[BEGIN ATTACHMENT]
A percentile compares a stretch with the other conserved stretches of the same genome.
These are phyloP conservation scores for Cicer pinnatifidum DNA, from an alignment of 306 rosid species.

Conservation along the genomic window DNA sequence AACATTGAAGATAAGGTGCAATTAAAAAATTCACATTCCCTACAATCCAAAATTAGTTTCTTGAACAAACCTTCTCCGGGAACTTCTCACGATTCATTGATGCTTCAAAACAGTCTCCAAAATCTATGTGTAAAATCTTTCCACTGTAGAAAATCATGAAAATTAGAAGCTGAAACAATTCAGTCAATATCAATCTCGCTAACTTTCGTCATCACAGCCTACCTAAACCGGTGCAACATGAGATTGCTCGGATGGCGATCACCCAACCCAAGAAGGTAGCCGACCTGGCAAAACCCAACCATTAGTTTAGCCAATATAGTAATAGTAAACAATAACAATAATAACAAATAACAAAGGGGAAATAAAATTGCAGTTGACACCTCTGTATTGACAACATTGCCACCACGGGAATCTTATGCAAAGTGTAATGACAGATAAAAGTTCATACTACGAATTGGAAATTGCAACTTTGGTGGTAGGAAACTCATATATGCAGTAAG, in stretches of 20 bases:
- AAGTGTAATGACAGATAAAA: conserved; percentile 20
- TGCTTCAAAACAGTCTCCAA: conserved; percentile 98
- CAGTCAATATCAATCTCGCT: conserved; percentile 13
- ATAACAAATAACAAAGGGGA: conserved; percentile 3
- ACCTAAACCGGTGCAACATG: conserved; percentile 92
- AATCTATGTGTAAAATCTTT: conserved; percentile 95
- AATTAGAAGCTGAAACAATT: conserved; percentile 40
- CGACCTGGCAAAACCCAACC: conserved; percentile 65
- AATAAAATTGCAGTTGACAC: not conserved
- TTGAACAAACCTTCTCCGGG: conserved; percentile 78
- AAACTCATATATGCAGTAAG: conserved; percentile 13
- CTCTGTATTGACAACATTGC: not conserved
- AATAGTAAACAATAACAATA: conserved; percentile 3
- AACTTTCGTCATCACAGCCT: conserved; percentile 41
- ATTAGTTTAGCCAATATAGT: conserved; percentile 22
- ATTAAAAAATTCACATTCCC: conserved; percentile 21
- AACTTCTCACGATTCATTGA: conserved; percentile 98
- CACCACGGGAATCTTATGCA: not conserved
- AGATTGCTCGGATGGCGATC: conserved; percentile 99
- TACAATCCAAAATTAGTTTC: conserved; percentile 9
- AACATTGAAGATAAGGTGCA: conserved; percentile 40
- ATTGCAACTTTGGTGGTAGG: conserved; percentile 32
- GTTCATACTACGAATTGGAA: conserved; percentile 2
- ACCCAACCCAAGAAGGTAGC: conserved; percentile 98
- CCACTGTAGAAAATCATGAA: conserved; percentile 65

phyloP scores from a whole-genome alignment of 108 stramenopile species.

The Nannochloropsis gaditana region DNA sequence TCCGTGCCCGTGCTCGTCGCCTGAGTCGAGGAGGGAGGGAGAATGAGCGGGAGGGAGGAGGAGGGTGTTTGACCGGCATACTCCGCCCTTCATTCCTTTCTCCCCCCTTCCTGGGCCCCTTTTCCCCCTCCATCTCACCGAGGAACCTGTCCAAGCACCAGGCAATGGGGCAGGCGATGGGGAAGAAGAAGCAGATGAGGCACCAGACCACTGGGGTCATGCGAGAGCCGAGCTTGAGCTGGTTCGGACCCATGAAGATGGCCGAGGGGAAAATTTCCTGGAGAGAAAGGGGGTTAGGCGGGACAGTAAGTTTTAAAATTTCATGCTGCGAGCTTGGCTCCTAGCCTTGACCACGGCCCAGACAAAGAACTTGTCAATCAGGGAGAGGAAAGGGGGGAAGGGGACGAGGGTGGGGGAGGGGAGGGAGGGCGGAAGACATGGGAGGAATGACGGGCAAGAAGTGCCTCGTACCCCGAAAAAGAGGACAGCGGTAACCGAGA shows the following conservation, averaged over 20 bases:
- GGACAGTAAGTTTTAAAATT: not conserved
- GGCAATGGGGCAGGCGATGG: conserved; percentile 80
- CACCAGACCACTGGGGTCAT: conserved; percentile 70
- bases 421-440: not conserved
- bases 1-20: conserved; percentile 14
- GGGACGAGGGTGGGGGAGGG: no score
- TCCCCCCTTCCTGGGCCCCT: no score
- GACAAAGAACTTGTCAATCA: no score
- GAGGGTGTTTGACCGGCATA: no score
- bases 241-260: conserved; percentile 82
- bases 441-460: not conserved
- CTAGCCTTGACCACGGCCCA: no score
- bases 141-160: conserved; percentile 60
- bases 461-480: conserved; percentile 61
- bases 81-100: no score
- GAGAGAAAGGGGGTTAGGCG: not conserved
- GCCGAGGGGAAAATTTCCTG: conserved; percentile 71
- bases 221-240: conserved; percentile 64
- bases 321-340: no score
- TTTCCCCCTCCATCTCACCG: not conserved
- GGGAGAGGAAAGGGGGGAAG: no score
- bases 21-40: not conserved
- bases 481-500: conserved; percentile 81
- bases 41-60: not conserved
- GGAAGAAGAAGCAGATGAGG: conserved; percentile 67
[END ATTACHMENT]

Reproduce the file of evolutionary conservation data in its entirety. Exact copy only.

A percentile compares a stretch with the other conserved stretches of the same genome.
These are phyloP conservation scores for Cicer pinnatifidum DNA, from an alignment of 306 rosid species.

Conservation along the genomic window DNA sequence AACATTGAAGATAAGGTGCAATTAAAAAATTCACATTCCCTACAATCCAAAATTAGTTTCTTGAACAAACCTTCTCCGGGAACTTCTCACGATTCATTGATGCTTCAAAACAGTCTCCAAAATCTATGTGTAAAATCTTTCCACTGTAGAAAATCATGAAAATTAGAAGCTGAAACAATTCAGTCAATATCAATCTCGCTAACTTTCGTCATCACAGCCTACCTAAACCGGTGCAACATGAGATTGCTCGGATGGCGATCACCCAACCCAAGAAGGTAGCCGACCTGGCAAAACCCAACCATTAGTTTAGCCAATATAGTAATAGTAAACAATAACAATAATAACAAATAACAAAGGGGAAATAAAATTGCAGTTGACACCTCTGTATTGACAACATTGCCACCACGGGAATCTTATGCAAAGTGTAATGACAGATAAAAGTTCATACTACGAATTGGAAATTGCAACTTTGGTGGTAGGAAACTCATATATGCAGTAAG, in stretches of 20 bases:
- AAGTGTAATGACAGATAAAA: conserved; percentile 20
- TGCTTCAAAACAGTCTCCAA: conserved; percentile 98
- CAGTCAATATCAATCTCGCT: conserved; percentile 13
- ATAACAAATAACAAAGGGGA: conserved; percentile 3
- ACCTAAACCGGTGCAACATG: conserved; percentile 92
- AATCTATGTGTAAAATCTTT: conserved; percentile 95
- AATTAGAAGCTGAAACAATT: conserved; percentile 40
- CGACCTGGCAAAACCCAACC: conserved; percentile 65
- AATAAAATTGCAGTTGACAC: not conserved
- TTGAACAAACCTTCTCCGGG: conserved; percentile 78
- AAACTCATATATGCAGTAAG: conserved; percentile 13
- CTCTGTATTGACAACATTGC: not conserved
- AATAGTAAACAATAACAATA: conserved; percentile 3
- AACTTTCGTCATCACAGCCT: conserved; percentile 41
- ATTAGTTTAGCCAATATAGT: conserved; percentile 22
- ATTAAAAAATTCACATTCCC: conserved; percentile 21
- AACTTCTCACGATTCATTGA: conserved; percentile 98
- CACCACGGGAATCTTATGCA: not conserved
- AGATTGCTCGGATGGCGATC: conserved; percentile 99
- TACAATCCAAAATTAGTTTC: conserved; percentile 9
- AACATTGAAGATAAGGTGCA: conserved; percentile 40
- ATTGCAACTTTGGTGGTAGG: conserved; percentile 32
- GTTCATACTACGAATTGGAA: conserved; percentile 2
- ACCCAACCCAAGAAGGTAGC: conserved; percentile 98
- CCACTGTAGAAAATCATGAA: conserved; percentile 65

phyloP scores from a whole-genome alignment of 108 stramenopile species.

The Nannochloropsis gaditana region DNA sequence TCCGTGCCCGTGCTCGTCGCCTGAGTCGAGGAGGGAGGGAGAATGAGCGGGAGGGAGGAGGAGGGTGTTTGACCGGCATACTCCGCCCTTCATTCCTTTCTCCCCCCTTCCTGGGCCCCTTTTCCCCCTCCATCTCACCGAGGAACCTGTCCAAGCACCAGGCAATGGGGCAGGCGATGGGGAAGAAGAAGCAGATGAGGCACCAGACCACTGGGGTCATGCGAGAGCCGAGCTTGAGCTGGTTCGGACCCATGAAGATGGCCGAGGGGAAAATTTCCTGGAGAGAAAGGGGGTTAGGCGGGACAGTAAGTTTTAAAATTTCATGCTGCGAGCTTGGCTCCTAGCCTTGACCACGGCCCAGACAAAGAACTTGTCAATCAGGGAGAGGAAAGGGGGGAAGGGGACGAGGGTGGGGGAGGGGAGGGAGGGCGGAAGACATGGGAGGAATGACGGGCAAGAAGTGCCTCGTACCCCGAAAAAGAGGACAGCGGTAACCGAGA shows the following conservation, averaged over 20 bases:
- GGACAGTAAGTTTTAAAATT: not conserved
- GGCAATGGGGCAGGCGATGG: conserved; percentile 80
- CACCAGACCACTGGGGTCAT: conserved; percentile 70
- bases 421-440: not conserved
- bases 1-20: conserved; percentile 14
- GGGACGAGGGTGGGGGAGGG: no score
- TCCCCCCTTCCTGGGCCCCT: no score
- GACAAAGAACTTGTCAATCA: no score
- GAGGGTGTTTGACCGGCATA: no score
- bases 241-260: conserved; percentile 82
- bases 441-460: not conserved
- CTAGCCTTGACCACGGCCCA: no score
- bases 141-160: conserved; percentile 60
- bases 461-480: conserved; percentile 61
- bases 81-100: no score
- GAGAGAAAGGGGGTTAGGCG: not conserved
- GCCGAGGGGAAAATTTCCTG: conserved; percentile 71
- bases 221-240: conserved; percentile 64
- bases 321-340: no score
- TTTCCCCCTCCATCTCACCG: not conserved
- GGGAGAGGAAAGGGGGGAAG: no score
- bases 21-40: not conserved
- bases 481-500: conserved; percentile 81
- bases 41-60: not conserved
- GGAAGAAGAAGCAGATGAGG: conserved; percentile 67